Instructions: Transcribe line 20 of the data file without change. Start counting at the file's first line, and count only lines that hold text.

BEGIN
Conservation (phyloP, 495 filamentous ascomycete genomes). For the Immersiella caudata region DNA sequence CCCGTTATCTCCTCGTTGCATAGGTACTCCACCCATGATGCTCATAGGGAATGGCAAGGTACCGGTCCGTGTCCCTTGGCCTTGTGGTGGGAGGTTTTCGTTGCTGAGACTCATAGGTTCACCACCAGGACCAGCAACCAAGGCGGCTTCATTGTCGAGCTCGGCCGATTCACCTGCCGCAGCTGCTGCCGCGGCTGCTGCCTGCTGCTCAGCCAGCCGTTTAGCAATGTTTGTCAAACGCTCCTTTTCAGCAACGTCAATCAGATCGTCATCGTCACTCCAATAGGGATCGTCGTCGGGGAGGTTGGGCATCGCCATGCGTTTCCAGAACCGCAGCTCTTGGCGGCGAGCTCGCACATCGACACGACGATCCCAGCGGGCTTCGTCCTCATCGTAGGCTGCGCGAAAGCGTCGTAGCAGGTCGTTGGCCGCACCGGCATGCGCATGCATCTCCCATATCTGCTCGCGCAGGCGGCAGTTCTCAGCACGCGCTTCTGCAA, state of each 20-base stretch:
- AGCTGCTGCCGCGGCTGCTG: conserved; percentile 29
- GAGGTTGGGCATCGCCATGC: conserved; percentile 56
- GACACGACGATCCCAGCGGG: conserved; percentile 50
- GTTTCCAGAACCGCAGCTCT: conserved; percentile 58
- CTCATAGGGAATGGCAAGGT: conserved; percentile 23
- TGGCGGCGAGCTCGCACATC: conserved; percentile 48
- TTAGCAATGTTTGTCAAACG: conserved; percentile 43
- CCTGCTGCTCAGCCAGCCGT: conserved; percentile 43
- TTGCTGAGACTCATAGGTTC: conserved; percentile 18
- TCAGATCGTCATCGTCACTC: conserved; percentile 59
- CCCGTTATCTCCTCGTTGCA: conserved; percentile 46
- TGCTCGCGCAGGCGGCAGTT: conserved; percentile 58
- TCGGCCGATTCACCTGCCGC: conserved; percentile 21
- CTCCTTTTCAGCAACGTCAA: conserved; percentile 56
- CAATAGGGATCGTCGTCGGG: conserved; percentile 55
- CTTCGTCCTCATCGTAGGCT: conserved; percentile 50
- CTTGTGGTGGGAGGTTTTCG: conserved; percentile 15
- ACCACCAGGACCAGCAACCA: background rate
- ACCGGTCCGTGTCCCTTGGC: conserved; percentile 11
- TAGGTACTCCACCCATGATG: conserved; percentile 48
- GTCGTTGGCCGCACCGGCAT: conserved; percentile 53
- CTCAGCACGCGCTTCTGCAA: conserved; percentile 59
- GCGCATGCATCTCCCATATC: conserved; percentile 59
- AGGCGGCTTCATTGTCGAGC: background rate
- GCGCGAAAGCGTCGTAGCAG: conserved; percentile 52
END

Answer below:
- ACCGGTCCGTGTCCCTTGGC: conserved; percentile 11